A piece of property can’t be transferred until the lien on it is satisfied. You may need to refinance or use other lines of credit to satisfy the lien. “Also,” Tayne notes, “It’s likely that the lien is listed on your credit report. If the lien was from a bad debt, one in which you haven’t paid, then that can negatively impact your credit score and, ultimately, your finances.”

How many points does a lien decrease your credit score? Well, the answer will be different for everyone. It depends on the lien and your current score. Also, tax liens no longer show up on credit reports at all. The bottom line for your credit is to avoid liens altogether. If you do have a lien, satisfy it as soon as you can.

Get rid of a lien

The simplest way to get rid of a lien is to pay off your debts. Prioritize paying what you owe in a timely manner to avoid the negative repercussions that come with liens. Tayne also highlights that, with mechanic’s liens, “both parties can sign a contract after payment has been made that prevents the contractor from putting a lien on the property.”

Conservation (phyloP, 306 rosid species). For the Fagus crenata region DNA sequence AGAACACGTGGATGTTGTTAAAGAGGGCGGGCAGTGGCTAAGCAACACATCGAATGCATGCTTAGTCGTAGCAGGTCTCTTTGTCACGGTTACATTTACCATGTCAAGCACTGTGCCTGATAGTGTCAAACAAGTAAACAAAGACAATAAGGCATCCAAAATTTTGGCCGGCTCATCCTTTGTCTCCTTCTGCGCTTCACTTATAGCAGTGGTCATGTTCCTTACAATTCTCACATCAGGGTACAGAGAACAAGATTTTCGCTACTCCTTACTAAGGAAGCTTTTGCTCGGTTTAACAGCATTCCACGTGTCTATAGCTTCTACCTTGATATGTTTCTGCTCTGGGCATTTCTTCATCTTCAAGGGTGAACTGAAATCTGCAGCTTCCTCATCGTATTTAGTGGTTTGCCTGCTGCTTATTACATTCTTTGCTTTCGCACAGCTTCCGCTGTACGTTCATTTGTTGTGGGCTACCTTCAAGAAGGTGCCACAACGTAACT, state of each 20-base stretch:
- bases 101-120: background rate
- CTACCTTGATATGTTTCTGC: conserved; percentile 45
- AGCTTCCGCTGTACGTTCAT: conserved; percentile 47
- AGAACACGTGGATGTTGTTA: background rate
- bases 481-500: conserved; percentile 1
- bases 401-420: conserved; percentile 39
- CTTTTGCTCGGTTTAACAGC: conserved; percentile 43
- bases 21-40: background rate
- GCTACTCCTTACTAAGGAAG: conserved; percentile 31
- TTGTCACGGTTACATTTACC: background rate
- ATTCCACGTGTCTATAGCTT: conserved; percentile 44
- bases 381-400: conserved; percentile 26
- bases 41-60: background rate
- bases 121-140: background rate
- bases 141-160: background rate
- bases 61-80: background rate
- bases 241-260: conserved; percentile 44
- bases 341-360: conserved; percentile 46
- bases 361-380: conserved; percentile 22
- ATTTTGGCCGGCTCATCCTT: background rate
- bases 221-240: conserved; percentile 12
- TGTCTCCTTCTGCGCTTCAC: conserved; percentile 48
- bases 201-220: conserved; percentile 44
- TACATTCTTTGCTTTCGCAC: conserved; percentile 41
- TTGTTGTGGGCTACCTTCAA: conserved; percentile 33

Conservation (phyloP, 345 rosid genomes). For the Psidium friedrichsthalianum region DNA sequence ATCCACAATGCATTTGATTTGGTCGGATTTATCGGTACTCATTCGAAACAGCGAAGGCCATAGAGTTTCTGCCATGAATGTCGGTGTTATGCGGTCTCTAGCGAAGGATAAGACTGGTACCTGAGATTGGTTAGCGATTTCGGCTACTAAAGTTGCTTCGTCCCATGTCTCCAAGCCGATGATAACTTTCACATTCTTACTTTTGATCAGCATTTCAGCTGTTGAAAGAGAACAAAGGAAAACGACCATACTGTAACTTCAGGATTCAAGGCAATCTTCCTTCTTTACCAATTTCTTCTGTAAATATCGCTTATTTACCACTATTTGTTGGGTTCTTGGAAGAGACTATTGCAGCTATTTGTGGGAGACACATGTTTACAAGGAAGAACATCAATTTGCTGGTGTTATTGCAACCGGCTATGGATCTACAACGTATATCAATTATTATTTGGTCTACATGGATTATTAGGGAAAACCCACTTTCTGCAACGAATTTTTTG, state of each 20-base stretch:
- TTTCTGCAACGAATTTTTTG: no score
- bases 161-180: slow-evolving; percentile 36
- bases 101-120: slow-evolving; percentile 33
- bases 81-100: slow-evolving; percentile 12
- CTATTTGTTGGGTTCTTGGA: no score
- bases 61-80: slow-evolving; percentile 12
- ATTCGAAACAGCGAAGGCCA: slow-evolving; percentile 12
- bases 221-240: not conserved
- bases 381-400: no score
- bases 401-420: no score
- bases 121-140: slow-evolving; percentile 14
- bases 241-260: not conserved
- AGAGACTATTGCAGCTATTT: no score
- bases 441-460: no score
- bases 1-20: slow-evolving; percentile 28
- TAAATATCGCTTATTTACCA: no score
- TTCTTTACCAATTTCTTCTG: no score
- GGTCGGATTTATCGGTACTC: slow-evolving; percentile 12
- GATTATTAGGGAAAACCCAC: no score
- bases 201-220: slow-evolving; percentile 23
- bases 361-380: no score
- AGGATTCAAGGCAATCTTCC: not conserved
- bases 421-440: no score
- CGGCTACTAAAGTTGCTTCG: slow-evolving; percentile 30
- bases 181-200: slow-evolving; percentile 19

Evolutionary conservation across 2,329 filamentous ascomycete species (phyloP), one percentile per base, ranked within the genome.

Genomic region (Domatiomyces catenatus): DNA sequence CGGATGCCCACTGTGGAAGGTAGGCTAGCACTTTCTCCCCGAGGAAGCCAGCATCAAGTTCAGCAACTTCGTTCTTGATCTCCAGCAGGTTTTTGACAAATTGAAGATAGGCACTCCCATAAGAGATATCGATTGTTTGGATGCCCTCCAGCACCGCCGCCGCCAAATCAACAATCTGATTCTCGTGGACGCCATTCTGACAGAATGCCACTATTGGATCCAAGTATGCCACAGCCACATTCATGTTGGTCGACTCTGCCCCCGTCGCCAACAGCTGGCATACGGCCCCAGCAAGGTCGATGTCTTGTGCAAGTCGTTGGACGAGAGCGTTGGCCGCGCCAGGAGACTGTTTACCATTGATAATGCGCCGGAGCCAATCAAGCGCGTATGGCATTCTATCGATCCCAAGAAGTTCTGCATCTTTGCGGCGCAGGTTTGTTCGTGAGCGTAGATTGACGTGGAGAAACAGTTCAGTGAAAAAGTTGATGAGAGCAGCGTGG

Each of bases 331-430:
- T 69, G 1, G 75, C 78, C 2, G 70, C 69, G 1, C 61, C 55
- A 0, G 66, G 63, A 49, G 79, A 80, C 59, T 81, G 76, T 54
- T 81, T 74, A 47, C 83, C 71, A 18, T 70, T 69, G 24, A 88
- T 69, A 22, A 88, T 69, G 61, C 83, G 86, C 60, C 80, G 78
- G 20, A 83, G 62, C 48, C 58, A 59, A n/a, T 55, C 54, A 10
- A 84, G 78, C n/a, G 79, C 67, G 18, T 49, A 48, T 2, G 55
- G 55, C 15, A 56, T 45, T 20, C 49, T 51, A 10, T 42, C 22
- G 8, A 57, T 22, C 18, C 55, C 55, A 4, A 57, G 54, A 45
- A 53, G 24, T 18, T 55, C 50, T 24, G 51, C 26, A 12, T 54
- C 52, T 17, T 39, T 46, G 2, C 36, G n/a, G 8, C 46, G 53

What else can you do to prevent a lien? Stick to your budget. When you know what you can and can’t afford, you’re less likely to get stuck with a lien in the first place.

Can you handle liens yourself, or only with professional help?

When dealing with a lien, the first thing you should do is verify its legitimacy. Once you know it’s legitimate, you can decide if professional help is right for you depending on the complexity of your lien.

“You may be able to resolve liens yourself, but it may be in your best interest to handle a professional to help with an attorney who can properly resolve the debt and lien for you to ensure it was done correctly and all of the necessary documents are filed with the court or county recorder’s office,” Tayne says. “Having professional legal help can assist you in navigating the process, which can sometimes be confusing. Professional help can also ensure that you’re following the procedure correctly in order to avoid making the situation worse.”

Are you in a financial bind because of a lien? We can help.

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Article last modified on March 27, 2020. Published by Debt.com, LLC